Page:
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Ohio consumer watchdog wants state investigation into AEP’s forced outages

 FirstEnergy substation in Perry, Ohio near the Perry Nuclear Power Plant.
Daniel Konik
/
Statehouse News Bureau
FirstEnergy substation in Perry, Ohio near the Perry Nuclear Power Plant.

The Ohio Consumers’ Counsel wants the Public Utilities Commission of Ohio to hire an independent auditor and conduct local hearings in order to take a closer look into AEP’s decision to shut off power to thousands of customers in June.

Nearly 250,000 people lost power after storms rolled through central Ohio on June 13, a heat wave throughout the week exacerbated the problem for customers without power.

AEP officials said they were asked by PJM Interconnection — operators of the grid that serves 13 states and Washington, D.C. — to take different zones offline in order to avoid an even larger blackout.

Among the questions listed in their request for a special audit, the consumers’ counsel has asked for AEP to explain the reasons behind the outages, were the outages the result of storms or something else, and what impact did the outages have on low-income and high-risk communities.

“These low-income neighborhoods have fewer resources to cover the lost wages and spoiled food resulting from AEP’s outages,” the consumers’ counsel filing to the PUCO stated.

Mike Haugh, director of analytical services for the Ohio Consumers’ Counsel, said this case is important to utility customers around the state who continue to see transmission costs on their electric bills go up.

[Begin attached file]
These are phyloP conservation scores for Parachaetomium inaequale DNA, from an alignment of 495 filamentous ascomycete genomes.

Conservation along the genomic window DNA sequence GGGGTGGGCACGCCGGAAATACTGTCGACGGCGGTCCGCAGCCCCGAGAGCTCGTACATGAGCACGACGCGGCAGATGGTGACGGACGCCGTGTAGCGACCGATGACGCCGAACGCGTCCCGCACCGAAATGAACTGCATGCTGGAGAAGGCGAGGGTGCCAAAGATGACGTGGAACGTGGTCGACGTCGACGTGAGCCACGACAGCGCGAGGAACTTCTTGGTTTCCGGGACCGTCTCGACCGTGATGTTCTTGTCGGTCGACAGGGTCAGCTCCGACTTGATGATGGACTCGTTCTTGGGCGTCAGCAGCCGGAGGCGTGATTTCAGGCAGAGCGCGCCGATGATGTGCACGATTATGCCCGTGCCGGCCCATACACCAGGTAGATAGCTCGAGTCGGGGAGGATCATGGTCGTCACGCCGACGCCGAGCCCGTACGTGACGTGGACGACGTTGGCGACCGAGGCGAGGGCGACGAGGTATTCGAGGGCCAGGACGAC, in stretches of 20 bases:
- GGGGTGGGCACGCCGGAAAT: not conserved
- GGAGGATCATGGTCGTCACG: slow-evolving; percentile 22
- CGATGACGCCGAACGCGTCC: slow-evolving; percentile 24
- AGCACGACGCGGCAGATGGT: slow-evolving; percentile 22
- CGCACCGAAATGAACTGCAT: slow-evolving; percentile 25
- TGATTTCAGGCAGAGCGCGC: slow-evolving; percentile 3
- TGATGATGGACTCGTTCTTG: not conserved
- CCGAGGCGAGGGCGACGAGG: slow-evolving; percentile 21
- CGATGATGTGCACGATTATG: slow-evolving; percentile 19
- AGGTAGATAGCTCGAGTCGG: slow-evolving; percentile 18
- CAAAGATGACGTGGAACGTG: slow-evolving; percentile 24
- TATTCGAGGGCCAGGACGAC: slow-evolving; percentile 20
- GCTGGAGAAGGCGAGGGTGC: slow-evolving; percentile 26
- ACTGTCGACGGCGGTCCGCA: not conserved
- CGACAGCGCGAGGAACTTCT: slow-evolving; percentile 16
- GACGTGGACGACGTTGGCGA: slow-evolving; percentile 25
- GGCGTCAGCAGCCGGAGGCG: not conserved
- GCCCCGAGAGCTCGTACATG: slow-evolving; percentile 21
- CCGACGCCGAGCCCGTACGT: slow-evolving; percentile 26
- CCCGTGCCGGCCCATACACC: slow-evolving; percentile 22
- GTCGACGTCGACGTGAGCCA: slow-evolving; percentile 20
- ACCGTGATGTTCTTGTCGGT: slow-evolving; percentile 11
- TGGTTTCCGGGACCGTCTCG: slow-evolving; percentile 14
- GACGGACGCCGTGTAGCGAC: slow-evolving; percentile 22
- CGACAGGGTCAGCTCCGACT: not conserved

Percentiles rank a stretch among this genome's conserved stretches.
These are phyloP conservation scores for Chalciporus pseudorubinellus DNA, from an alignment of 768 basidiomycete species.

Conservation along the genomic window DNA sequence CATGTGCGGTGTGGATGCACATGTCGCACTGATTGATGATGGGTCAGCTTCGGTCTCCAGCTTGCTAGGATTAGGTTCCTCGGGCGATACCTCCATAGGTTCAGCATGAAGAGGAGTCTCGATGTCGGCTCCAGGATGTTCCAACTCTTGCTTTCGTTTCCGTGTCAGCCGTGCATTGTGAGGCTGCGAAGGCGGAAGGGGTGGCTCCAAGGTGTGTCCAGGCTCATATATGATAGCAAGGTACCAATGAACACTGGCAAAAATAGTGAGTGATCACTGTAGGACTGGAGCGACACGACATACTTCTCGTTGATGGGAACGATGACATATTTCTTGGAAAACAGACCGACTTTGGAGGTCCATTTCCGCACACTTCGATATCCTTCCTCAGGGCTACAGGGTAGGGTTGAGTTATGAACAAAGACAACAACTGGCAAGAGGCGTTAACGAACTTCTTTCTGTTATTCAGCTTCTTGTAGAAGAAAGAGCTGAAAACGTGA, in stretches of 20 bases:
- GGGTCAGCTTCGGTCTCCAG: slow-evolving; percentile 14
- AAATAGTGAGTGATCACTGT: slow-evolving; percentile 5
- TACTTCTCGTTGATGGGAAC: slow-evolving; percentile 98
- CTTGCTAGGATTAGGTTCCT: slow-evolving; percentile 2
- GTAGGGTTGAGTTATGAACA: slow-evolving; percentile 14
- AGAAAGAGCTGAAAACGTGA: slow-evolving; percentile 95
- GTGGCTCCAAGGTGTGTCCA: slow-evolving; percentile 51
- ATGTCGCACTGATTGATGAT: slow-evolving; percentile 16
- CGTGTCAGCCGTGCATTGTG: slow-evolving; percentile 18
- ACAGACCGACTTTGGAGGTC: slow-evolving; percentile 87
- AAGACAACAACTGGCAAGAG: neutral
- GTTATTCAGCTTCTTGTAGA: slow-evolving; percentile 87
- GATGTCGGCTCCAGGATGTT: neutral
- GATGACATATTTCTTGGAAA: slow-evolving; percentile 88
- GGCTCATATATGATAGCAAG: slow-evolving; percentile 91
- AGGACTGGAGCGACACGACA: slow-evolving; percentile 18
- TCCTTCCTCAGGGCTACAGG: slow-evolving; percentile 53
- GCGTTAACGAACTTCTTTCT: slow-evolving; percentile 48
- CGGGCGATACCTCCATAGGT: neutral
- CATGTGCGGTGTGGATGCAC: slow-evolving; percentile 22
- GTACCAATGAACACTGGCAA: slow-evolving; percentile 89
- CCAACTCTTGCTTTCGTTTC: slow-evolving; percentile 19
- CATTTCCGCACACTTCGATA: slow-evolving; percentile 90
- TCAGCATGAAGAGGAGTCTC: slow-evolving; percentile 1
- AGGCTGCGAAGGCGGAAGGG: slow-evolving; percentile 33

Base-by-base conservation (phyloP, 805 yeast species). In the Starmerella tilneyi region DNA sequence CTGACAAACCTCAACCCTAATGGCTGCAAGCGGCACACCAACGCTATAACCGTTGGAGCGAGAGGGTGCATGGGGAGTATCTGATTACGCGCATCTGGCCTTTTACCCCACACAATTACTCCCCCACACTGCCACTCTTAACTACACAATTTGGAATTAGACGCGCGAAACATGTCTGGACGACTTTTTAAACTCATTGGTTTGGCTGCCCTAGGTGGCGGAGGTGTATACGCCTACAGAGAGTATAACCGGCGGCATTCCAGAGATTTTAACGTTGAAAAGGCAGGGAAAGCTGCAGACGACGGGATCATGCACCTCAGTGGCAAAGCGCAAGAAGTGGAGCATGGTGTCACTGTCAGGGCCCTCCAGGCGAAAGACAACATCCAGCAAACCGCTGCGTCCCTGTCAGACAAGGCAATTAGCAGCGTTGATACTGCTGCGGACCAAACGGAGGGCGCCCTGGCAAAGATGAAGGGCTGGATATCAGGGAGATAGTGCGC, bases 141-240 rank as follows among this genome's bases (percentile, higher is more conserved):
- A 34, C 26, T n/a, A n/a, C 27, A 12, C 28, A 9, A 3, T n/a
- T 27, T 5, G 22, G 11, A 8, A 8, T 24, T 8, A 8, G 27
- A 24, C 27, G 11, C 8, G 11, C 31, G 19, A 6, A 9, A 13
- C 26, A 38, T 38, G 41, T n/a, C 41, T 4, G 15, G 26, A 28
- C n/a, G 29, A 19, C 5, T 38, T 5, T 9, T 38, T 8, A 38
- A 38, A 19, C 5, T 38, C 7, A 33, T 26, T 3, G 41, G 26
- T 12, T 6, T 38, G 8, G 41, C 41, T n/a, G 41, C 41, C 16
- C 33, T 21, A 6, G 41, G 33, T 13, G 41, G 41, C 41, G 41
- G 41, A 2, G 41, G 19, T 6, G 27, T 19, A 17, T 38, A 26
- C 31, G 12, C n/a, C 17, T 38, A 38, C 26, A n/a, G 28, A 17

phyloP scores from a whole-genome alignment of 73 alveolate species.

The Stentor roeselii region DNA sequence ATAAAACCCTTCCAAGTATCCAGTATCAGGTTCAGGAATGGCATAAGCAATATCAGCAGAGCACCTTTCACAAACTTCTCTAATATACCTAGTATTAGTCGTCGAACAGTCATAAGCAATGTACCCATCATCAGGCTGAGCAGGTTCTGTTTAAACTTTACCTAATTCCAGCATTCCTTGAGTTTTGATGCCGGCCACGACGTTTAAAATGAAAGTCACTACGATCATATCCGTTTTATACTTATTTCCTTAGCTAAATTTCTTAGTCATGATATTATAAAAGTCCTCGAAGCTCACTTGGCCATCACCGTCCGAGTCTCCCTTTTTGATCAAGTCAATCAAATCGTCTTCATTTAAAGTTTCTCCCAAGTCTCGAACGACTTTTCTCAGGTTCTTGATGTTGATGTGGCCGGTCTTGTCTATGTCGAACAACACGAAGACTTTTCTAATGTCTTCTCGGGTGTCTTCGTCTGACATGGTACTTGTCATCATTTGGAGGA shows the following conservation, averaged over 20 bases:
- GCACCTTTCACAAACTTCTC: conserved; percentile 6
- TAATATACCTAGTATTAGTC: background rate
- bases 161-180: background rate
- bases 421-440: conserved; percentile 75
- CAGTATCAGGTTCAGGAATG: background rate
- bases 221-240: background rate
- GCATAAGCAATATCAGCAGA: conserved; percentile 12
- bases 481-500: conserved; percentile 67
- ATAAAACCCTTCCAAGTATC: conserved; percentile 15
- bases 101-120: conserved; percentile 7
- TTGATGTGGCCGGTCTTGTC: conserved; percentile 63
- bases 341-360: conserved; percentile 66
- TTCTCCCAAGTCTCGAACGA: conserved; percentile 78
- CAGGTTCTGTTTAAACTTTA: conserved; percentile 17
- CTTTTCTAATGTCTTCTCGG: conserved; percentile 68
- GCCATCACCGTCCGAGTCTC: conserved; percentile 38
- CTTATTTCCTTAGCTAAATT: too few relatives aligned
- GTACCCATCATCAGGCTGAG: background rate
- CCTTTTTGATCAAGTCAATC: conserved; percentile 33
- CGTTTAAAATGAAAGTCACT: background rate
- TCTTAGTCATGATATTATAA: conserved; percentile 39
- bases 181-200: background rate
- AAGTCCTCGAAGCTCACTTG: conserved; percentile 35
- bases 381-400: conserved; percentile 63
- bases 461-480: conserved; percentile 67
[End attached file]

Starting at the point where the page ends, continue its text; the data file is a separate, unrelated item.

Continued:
“Where are these dollars going? These dollars should be providing more reliability to consumers that are paying for them,” said Haugh.

AEP officials have said they are committed to learning more about the events that led to the outages as well.

Marc Reitter, AEP President and COO, said its transmission organization is "working hard" to understand what happened after the storms took out more than 350 poles and 2,100 wires.

Earlier this month, Reitter said the company has veteran employees that “never experienced these load management emergencies” and that they’re learning as they go.

AEP and PJM Interconnection is expected to deliver a presentation before the PUCO on July 13 to explain what they have discovered since the outages. The utility has also donated $1 million to local organizations and food banks in response to the crisis families went through in June.

Copyright 2022 The Statehouse News Bureau. To see more, visit The Statehouse News Bureau.

Andy Chow is a general assignment state government reporter who focuses on environmental, energy, agriculture, and education-related issues. He started his journalism career as an associate producer with ABC 6/FOX 28 in Columbus before becoming a producer with WBNS 10TV.